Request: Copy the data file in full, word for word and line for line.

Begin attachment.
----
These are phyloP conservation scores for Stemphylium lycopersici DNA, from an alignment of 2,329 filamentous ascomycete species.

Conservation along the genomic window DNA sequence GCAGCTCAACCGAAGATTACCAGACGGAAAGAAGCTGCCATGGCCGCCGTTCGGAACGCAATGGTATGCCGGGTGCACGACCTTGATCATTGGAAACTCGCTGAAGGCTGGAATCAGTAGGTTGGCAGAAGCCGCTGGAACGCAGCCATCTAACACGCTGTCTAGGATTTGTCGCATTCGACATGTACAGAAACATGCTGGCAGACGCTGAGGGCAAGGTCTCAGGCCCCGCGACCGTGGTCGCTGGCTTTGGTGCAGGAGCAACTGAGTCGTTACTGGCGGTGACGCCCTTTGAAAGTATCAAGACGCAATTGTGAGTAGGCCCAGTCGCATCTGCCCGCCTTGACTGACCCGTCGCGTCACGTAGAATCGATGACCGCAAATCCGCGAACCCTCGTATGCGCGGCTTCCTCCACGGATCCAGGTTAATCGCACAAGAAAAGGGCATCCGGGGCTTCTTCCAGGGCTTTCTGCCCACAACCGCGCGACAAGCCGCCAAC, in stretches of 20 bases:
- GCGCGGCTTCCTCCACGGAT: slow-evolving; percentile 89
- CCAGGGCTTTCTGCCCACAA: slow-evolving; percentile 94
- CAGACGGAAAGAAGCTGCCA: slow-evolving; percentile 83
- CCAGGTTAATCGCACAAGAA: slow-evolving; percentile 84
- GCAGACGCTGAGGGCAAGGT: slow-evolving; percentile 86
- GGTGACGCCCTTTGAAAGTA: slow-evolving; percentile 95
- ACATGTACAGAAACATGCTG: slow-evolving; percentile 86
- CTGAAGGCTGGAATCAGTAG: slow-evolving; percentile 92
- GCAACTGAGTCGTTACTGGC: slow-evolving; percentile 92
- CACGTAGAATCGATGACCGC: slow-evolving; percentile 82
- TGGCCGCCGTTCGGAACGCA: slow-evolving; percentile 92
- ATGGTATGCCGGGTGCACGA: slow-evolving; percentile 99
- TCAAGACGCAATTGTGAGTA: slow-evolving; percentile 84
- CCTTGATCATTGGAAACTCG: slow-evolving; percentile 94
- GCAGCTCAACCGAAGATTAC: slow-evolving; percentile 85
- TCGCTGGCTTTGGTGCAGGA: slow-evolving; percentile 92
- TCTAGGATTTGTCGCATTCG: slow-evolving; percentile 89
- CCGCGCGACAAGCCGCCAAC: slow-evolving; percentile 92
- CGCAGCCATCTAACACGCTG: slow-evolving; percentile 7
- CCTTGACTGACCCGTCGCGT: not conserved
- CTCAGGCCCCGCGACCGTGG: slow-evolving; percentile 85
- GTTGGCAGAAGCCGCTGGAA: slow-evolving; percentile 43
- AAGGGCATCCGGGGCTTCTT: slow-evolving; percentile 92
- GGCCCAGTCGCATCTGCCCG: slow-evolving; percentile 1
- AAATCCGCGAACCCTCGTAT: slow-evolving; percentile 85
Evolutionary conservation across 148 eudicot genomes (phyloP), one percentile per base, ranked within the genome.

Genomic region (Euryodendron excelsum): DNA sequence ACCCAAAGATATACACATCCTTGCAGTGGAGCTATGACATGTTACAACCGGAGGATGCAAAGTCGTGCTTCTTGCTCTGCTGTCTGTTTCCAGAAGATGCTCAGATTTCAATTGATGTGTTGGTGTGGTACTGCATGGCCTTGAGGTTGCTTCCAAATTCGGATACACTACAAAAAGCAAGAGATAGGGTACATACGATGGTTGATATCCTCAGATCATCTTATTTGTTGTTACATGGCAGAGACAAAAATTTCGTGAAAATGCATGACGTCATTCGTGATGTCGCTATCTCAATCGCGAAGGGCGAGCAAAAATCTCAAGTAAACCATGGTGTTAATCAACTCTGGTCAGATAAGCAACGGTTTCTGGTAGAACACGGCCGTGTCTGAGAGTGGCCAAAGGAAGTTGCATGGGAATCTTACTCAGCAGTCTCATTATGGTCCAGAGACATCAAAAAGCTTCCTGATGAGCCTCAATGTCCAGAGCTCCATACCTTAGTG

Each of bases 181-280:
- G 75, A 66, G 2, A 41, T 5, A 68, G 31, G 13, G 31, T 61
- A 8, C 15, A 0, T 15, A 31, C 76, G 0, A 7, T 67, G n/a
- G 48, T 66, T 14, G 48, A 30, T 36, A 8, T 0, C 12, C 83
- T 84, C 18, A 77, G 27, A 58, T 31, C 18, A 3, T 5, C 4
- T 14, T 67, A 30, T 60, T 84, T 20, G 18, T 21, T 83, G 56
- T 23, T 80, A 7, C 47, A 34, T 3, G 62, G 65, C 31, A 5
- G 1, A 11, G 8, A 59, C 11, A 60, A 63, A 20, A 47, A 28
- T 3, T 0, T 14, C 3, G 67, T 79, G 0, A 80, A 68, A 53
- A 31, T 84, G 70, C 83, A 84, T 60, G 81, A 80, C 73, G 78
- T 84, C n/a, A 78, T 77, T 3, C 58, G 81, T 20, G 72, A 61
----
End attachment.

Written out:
These are phyloP conservation scores for Stemphylium lycopersici DNA, from an alignment of 2,329 filamentous ascomycete species.

Conservation along the genomic window DNA sequence GCAGCTCAACCGAAGATTACCAGACGGAAAGAAGCTGCCATGGCCGCCGTTCGGAACGCAATGGTATGCCGGGTGCACGACCTTGATCATTGGAAACTCGCTGAAGGCTGGAATCAGTAGGTTGGCAGAAGCCGCTGGAACGCAGCCATCTAACACGCTGTCTAGGATTTGTCGCATTCGACATGTACAGAAACATGCTGGCAGACGCTGAGGGCAAGGTCTCAGGCCCCGCGACCGTGGTCGCTGGCTTTGGTGCAGGAGCAACTGAGTCGTTACTGGCGGTGACGCCCTTTGAAAGTATCAAGACGCAATTGTGAGTAGGCCCAGTCGCATCTGCCCGCCTTGACTGACCCGTCGCGTCACGTAGAATCGATGACCGCAAATCCGCGAACCCTCGTATGCGCGGCTTCCTCCACGGATCCAGGTTAATCGCACAAGAAAAGGGCATCCGGGGCTTCTTCCAGGGCTTTCTGCCCACAACCGCGCGACAAGCCGCCAAC, in stretches of 20 bases:
- GCGCGGCTTCCTCCACGGAT: slow-evolving; percentile 89
- CCAGGGCTTTCTGCCCACAA: slow-evolving; percentile 94
- CAGACGGAAAGAAGCTGCCA: slow-evolving; percentile 83
- CCAGGTTAATCGCACAAGAA: slow-evolving; percentile 84
- GCAGACGCTGAGGGCAAGGT: slow-evolving; percentile 86
- GGTGACGCCCTTTGAAAGTA: slow-evolving; percentile 95
- ACATGTACAGAAACATGCTG: slow-evolving; percentile 86
- CTGAAGGCTGGAATCAGTAG: slow-evolving; percentile 92
- GCAACTGAGTCGTTACTGGC: slow-evolving; percentile 92
- CACGTAGAATCGATGACCGC: slow-evolving; percentile 82
- TGGCCGCCGTTCGGAACGCA: slow-evolving; percentile 92
- ATGGTATGCCGGGTGCACGA: slow-evolving; percentile 99
- TCAAGACGCAATTGTGAGTA: slow-evolving; percentile 84
- CCTTGATCATTGGAAACTCG: slow-evolving; percentile 94
- GCAGCTCAACCGAAGATTAC: slow-evolving; percentile 85
- TCGCTGGCTTTGGTGCAGGA: slow-evolving; percentile 92
- TCTAGGATTTGTCGCATTCG: slow-evolving; percentile 89
- CCGCGCGACAAGCCGCCAAC: slow-evolving; percentile 92
- CGCAGCCATCTAACACGCTG: slow-evolving; percentile 7
- CCTTGACTGACCCGTCGCGT: not conserved
- CTCAGGCCCCGCGACCGTGG: slow-evolving; percentile 85
- GTTGGCAGAAGCCGCTGGAA: slow-evolving; percentile 43
- AAGGGCATCCGGGGCTTCTT: slow-evolving; percentile 92
- GGCCCAGTCGCATCTGCCCG: slow-evolving; percentile 1
- AAATCCGCGAACCCTCGTAT: slow-evolving; percentile 85
Evolutionary conservation across 148 eudicot genomes (phyloP), one percentile per base, ranked within the genome.

Genomic region (Euryodendron excelsum): DNA sequence ACCCAAAGATATACACATCCTTGCAGTGGAGCTATGACATGTTACAACCGGAGGATGCAAAGTCGTGCTTCTTGCTCTGCTGTCTGTTTCCAGAAGATGCTCAGATTTCAATTGATGTGTTGGTGTGGTACTGCATGGCCTTGAGGTTGCTTCCAAATTCGGATACACTACAAAAAGCAAGAGATAGGGTACATACGATGGTTGATATCCTCAGATCATCTTATTTGTTGTTACATGGCAGAGACAAAAATTTCGTGAAAATGCATGACGTCATTCGTGATGTCGCTATCTCAATCGCGAAGGGCGAGCAAAAATCTCAAGTAAACCATGGTGTTAATCAACTCTGGTCAGATAAGCAACGGTTTCTGGTAGAACACGGCCGTGTCTGAGAGTGGCCAAAGGAAGTTGCATGGGAATCTTACTCAGCAGTCTCATTATGGTCCAGAGACATCAAAAAGCTTCCTGATGAGCCTCAATGTCCAGAGCTCCATACCTTAGTG

Each of bases 181-280:
- G 75, A 66, G 2, A 41, T 5, A 68, G 31, G 13, G 31, T 61
- A 8, C 15, A 0, T 15, A 31, C 76, G 0, A 7, T 67, G n/a
- G 48, T 66, T 14, G 48, A 30, T 36, A 8, T 0, C 12, C 83
- T 84, C 18, A 77, G 27, A 58, T 31, C 18, A 3, T 5, C 4
- T 14, T 67, A 30, T 60, T 84, T 20, G 18, T 21, T 83, G 56
- T 23, T 80, A 7, C 47, A 34, T 3, G 62, G 65, C 31, A 5
- G 1, A 11, G 8, A 59, C 11, A 60, A 63, A 20, A 47, A 28
- T 3, T 0, T 14, C 3, G 67, T 79, G 0, A 80, A 68, A 53
- A 31, T 84, G 70, C 83, A 84, T 60, G 81, A 80, C 73, G 78
- T 84, C n/a, A 78, T 77, T 3, C 58, G 81, T 20, G 72, A 61